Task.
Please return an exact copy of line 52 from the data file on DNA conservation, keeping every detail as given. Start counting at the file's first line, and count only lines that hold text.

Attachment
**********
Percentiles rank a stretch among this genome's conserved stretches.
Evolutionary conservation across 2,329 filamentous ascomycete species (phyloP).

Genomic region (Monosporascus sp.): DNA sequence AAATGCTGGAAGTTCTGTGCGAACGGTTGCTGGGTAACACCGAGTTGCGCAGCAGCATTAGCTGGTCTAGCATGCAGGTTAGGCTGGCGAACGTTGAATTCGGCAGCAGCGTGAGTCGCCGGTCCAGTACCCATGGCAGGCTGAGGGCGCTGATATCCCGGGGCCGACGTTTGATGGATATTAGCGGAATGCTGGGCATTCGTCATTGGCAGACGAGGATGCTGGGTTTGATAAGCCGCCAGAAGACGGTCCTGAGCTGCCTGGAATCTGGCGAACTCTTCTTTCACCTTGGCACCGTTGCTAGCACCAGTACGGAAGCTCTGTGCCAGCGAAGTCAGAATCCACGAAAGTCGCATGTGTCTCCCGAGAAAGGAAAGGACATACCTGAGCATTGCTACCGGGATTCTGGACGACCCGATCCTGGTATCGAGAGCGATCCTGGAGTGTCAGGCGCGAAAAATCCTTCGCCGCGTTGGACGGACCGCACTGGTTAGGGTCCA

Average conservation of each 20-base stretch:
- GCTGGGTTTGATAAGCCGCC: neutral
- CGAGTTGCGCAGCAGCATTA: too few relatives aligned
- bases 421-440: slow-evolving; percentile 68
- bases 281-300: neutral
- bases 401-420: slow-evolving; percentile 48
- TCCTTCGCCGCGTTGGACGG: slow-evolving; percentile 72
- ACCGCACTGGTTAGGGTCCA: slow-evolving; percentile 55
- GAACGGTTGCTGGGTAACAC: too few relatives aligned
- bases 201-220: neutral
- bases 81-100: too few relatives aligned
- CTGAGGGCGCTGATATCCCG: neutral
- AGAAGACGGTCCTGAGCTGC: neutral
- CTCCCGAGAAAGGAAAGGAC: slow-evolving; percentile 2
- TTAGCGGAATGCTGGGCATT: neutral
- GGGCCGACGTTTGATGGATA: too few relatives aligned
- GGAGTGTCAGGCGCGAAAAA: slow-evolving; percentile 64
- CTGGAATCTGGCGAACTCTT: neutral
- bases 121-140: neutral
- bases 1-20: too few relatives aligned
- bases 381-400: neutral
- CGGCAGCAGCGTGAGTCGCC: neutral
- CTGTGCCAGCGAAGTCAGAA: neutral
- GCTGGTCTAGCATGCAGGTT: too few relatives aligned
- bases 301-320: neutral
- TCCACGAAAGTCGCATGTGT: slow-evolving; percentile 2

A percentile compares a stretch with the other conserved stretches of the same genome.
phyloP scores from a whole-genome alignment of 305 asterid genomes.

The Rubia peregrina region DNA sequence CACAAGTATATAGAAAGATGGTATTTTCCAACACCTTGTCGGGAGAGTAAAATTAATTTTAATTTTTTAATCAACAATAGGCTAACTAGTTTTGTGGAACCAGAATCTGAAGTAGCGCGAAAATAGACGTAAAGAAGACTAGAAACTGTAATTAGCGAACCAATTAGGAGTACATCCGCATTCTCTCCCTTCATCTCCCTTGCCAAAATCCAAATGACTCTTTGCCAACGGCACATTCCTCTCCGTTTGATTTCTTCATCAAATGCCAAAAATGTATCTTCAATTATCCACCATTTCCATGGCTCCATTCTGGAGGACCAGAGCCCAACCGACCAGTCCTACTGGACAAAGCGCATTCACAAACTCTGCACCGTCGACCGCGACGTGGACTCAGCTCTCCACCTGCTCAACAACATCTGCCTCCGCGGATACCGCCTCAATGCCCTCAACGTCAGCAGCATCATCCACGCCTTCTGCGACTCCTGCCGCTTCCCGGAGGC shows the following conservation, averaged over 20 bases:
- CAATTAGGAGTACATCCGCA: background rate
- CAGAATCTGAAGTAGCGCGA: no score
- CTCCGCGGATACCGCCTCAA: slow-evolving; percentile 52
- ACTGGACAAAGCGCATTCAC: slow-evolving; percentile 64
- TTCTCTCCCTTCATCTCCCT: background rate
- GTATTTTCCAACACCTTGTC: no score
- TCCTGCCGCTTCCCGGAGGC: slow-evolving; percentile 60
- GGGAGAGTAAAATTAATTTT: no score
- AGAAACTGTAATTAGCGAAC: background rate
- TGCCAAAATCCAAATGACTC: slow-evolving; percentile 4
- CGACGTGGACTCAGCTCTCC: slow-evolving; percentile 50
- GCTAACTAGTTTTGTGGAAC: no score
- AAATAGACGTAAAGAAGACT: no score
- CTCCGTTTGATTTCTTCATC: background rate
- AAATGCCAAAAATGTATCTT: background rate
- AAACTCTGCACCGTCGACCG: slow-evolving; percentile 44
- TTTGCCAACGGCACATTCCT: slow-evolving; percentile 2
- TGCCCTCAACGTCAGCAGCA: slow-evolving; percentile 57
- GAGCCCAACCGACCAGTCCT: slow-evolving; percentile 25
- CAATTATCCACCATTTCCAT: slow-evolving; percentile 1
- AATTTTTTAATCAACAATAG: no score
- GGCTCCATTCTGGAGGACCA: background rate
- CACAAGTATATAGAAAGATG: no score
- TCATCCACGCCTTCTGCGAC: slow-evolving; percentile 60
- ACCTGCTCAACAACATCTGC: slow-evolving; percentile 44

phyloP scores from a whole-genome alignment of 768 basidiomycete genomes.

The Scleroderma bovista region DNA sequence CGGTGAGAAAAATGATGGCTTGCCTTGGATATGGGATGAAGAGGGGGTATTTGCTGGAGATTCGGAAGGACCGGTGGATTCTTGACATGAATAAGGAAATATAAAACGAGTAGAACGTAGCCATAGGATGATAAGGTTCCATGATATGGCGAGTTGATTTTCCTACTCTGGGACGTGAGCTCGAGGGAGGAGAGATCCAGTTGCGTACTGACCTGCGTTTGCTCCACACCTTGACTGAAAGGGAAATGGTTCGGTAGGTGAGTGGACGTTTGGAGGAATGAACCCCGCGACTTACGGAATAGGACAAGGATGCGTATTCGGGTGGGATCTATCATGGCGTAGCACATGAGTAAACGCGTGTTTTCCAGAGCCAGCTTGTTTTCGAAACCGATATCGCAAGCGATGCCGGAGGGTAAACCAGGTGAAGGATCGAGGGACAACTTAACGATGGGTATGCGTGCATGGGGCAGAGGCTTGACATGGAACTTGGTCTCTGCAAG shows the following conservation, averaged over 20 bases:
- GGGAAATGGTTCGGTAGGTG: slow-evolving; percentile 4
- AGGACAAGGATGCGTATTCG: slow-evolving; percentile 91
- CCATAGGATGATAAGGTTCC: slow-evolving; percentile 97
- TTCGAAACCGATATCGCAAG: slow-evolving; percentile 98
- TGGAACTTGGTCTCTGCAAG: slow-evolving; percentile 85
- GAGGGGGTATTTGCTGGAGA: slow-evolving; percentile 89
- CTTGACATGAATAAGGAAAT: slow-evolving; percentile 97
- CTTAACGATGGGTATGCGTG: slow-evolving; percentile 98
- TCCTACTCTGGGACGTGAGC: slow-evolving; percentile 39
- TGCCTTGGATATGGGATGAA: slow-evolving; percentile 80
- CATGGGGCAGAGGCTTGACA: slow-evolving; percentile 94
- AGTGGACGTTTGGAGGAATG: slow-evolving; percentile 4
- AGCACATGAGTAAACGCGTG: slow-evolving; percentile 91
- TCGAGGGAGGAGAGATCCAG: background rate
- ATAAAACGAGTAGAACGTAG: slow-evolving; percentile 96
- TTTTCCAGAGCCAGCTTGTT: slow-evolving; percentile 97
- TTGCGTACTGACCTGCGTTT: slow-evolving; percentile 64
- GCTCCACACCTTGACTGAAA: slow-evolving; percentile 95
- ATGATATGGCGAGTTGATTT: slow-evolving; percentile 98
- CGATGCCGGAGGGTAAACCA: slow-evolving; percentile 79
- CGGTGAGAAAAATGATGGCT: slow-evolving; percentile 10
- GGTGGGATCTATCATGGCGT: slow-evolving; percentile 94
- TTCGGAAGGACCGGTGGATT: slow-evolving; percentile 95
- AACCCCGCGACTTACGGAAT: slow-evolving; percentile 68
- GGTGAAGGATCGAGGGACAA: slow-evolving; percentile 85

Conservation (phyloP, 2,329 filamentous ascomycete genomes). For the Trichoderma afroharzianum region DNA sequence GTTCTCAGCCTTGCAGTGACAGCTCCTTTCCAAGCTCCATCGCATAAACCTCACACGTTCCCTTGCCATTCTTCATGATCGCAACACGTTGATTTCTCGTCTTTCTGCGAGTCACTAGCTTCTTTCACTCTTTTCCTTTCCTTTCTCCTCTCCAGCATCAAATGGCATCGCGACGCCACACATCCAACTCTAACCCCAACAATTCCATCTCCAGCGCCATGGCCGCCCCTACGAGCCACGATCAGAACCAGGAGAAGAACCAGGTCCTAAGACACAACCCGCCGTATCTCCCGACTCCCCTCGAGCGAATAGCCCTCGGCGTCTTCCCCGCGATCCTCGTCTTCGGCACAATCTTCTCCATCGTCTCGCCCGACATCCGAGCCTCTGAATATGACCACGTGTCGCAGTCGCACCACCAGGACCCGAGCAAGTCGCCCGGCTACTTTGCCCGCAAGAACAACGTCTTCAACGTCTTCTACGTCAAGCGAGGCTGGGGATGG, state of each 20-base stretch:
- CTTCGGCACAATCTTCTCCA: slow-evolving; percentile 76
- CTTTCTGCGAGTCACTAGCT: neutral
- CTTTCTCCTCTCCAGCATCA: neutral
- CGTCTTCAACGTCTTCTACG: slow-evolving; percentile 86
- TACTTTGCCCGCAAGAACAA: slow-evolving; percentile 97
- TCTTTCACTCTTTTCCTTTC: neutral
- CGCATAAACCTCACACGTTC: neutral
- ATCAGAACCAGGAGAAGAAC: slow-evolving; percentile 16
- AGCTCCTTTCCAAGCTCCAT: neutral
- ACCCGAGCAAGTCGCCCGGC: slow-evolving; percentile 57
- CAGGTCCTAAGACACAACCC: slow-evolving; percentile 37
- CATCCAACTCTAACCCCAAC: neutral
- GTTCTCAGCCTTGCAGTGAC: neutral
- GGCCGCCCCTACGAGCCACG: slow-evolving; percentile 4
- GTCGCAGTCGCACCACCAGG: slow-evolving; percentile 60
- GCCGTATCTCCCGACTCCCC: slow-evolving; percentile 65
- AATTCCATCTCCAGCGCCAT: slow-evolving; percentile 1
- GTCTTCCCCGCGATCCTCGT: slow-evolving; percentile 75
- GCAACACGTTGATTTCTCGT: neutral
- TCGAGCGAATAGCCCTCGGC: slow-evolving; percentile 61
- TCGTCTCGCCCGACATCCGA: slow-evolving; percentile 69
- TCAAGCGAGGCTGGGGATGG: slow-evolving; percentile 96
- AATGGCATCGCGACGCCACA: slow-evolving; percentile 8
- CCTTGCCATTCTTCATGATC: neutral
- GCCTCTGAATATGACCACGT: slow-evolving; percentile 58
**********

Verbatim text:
- CAATTATCCACCATTTCCAT: slow-evolving; percentile 1